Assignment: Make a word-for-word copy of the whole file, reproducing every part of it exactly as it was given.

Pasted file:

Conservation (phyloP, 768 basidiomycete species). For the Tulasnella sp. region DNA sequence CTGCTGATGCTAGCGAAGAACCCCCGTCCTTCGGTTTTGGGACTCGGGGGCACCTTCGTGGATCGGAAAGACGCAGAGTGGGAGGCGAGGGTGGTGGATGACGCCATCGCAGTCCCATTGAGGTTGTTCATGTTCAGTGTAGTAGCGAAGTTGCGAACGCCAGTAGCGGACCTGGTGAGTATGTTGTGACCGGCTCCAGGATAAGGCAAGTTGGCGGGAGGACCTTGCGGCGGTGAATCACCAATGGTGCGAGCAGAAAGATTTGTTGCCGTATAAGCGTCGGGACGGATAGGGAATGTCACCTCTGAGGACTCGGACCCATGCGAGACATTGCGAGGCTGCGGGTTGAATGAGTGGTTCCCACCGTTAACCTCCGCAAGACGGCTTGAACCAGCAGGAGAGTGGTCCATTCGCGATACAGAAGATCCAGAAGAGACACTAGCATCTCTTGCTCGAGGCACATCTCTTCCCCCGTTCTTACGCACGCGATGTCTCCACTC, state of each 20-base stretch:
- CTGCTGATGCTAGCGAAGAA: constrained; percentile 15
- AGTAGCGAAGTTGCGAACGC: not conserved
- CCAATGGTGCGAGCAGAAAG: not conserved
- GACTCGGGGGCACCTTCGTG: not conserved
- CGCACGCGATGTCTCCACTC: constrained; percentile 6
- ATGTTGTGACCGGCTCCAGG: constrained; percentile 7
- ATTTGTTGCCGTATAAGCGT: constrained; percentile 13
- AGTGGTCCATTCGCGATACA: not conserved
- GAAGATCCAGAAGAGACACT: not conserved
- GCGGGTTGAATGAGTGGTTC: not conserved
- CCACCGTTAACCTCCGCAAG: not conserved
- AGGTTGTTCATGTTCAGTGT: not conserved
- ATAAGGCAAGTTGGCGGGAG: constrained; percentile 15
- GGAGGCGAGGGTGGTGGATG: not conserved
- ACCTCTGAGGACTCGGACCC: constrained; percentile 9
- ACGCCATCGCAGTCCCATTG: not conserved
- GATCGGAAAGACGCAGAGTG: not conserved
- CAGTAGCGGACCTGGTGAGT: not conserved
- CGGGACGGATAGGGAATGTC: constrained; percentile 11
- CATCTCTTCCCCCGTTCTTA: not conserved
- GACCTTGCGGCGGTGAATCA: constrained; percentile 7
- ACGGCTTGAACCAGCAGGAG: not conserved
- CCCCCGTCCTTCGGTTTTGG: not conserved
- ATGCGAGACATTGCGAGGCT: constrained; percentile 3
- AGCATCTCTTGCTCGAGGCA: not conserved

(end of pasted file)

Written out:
Conservation (phyloP, 768 basidiomycete species). For the Tulasnella sp. region DNA sequence CTGCTGATGCTAGCGAAGAACCCCCGTCCTTCGGTTTTGGGACTCGGGGGCACCTTCGTGGATCGGAAAGACGCAGAGTGGGAGGCGAGGGTGGTGGATGACGCCATCGCAGTCCCATTGAGGTTGTTCATGTTCAGTGTAGTAGCGAAGTTGCGAACGCCAGTAGCGGACCTGGTGAGTATGTTGTGACCGGCTCCAGGATAAGGCAAGTTGGCGGGAGGACCTTGCGGCGGTGAATCACCAATGGTGCGAGCAGAAAGATTTGTTGCCGTATAAGCGTCGGGACGGATAGGGAATGTCACCTCTGAGGACTCGGACCCATGCGAGACATTGCGAGGCTGCGGGTTGAATGAGTGGTTCCCACCGTTAACCTCCGCAAGACGGCTTGAACCAGCAGGAGAGTGGTCCATTCGCGATACAGAAGATCCAGAAGAGACACTAGCATCTCTTGCTCGAGGCACATCTCTTCCCCCGTTCTTACGCACGCGATGTCTCCACTC, state of each 20-base stretch:
- CTGCTGATGCTAGCGAAGAA: constrained; percentile 15
- AGTAGCGAAGTTGCGAACGC: not conserved
- CCAATGGTGCGAGCAGAAAG: not conserved
- GACTCGGGGGCACCTTCGTG: not conserved
- CGCACGCGATGTCTCCACTC: constrained; percentile 6
- ATGTTGTGACCGGCTCCAGG: constrained; percentile 7
- ATTTGTTGCCGTATAAGCGT: constrained; percentile 13
- AGTGGTCCATTCGCGATACA: not conserved
- GAAGATCCAGAAGAGACACT: not conserved
- GCGGGTTGAATGAGTGGTTC: not conserved
- CCACCGTTAACCTCCGCAAG: not conserved
- AGGTTGTTCATGTTCAGTGT: not conserved
- ATAAGGCAAGTTGGCGGGAG: constrained; percentile 15
- GGAGGCGAGGGTGGTGGATG: not conserved
- ACCTCTGAGGACTCGGACCC: constrained; percentile 9
- ACGCCATCGCAGTCCCATTG: not conserved
- GATCGGAAAGACGCAGAGTG: not conserved
- CAGTAGCGGACCTGGTGAGT: not conserved
- CGGGACGGATAGGGAATGTC: constrained; percentile 11
- CATCTCTTCCCCCGTTCTTA: not conserved
- GACCTTGCGGCGGTGAATCA: constrained; percentile 7
- ACGGCTTGAACCAGCAGGAG: not conserved
- CCCCCGTCCTTCGGTTTTGG: not conserved
- ATGCGAGACATTGCGAGGCT: constrained; percentile 3
- AGCATCTCTTGCTCGAGGCA: not conserved